This Friday night at the Dallas Museum of Art Late Night you can support the work of young artists involved in the Coastlines sound design project.  Visit the exhibition, then stop into the Theater in the Center for Creative Connections at 8:30 p.m. to hear Dr. Dufour and students from UT Dallas share insights about the project and their process.

Nicole Stutzman
Director of Teaching Programs and Partnerships

Upcoming Arts and Letters Live…

Arts & Letters Live has a slew of exciting authors slated to visit the DMA in the coming months, coinciding with the recent opening of the DMA’s new special exhibition Coastlines: Images of Land and Sea.  Author Robert Kurson will be at the DMA on Thursday, May 6th to talk about his book Shadow Divers, which tells the story of two weekend scuba divers who risk everything to solve one of the last mysteries of World War II (get tickets).  If you haven’t visited Coastlines already (or even if you have), there is a great opportunity to learn about the exhibition before the lecture; Heather MacDonald, The Lillian and James H. Clark Associate Curator of European Art, will lead a tour of Coastlines at 6:30, with Kurson’s lecture to follow at 7:30.  Then join Isabel Allende at First United Methodist on Thursday, May 13th to hear about her new book Island Beneath the Sea, which tells the story of the intertwined lives of Tete, a Haitian slave, and Toulouse Valmorain, a plantation owner’s son.  Click here for tickets.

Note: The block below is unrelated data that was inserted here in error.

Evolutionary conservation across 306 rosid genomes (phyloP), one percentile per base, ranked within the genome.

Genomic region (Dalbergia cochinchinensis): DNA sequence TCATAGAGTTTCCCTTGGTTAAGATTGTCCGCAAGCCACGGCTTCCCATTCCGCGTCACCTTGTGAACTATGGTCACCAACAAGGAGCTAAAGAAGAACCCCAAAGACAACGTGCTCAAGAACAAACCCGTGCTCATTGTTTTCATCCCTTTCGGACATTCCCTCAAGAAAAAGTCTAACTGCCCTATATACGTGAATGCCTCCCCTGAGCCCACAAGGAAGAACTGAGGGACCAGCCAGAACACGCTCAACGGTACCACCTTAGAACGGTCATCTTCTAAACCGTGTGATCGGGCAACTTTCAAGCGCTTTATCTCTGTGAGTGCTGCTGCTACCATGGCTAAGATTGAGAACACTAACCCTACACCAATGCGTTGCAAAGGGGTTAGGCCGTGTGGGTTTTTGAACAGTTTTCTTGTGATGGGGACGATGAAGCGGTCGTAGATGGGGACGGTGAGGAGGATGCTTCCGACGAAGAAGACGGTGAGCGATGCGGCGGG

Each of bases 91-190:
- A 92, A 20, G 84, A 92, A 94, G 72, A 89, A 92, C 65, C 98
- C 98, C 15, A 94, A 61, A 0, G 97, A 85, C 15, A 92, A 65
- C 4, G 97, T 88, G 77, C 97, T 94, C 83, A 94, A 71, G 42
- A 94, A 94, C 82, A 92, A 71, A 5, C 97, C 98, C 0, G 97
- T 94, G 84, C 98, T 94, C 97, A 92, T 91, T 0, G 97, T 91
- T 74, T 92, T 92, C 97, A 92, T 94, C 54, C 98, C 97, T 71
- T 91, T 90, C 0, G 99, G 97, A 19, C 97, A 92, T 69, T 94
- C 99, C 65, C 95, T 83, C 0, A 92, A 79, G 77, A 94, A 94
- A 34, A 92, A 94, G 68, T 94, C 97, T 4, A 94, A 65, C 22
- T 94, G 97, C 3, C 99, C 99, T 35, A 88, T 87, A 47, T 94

Justin Greenlee                                                                                                                               McDermott Intern, Teaching Programs and Partnerships

Coastlines: Images of Land and Sea

Berthe Morisot, The Port of Nice, 1881-82, 1985.R.40

This past Sunday, Coastlines: Images of Land and Sea opened at the Museum.  I came to see the opening with only an hour to spare, but will definitely be spending more time in the galleries; it’s an incredible exhibition.  Actually, Coastlines is an incredible experience

The show is curated by Heather MacDonald, The Lillian and James H. Clark Associate Curator of European Art, and is comprised of some fifty works from the DMA and local collections.  The artworks are as diverse as the coastlines that inspired them. There are vibrant Impressionist paintings; spare, modern photographs; energetic gestural drawings; and more.

What is more exciting than the impact of any one artwork is the experience of being in the exhibition itself.  Artwork labels have sea-inspired passages from literature.  There are also sound installations throughout the galleries created through a partnership with the University of Texas at Dallas Arts and Technology program (ATEC).  Graduate students and faculty in the ATEC program composed these soundscapes, some in response to specific artworks, some in response to the exhibition’s themes.  Hyper-directional speakers hang above the twelve selected artworks, directing the sound right to you.  Standing under the speakers is like putting a seashell to your ear and hearing the ocean. 

Bottom line:  Come see it!  You’ll be very glad you did.

Amy Copeland
Coordinator of Go van Gogh Outreach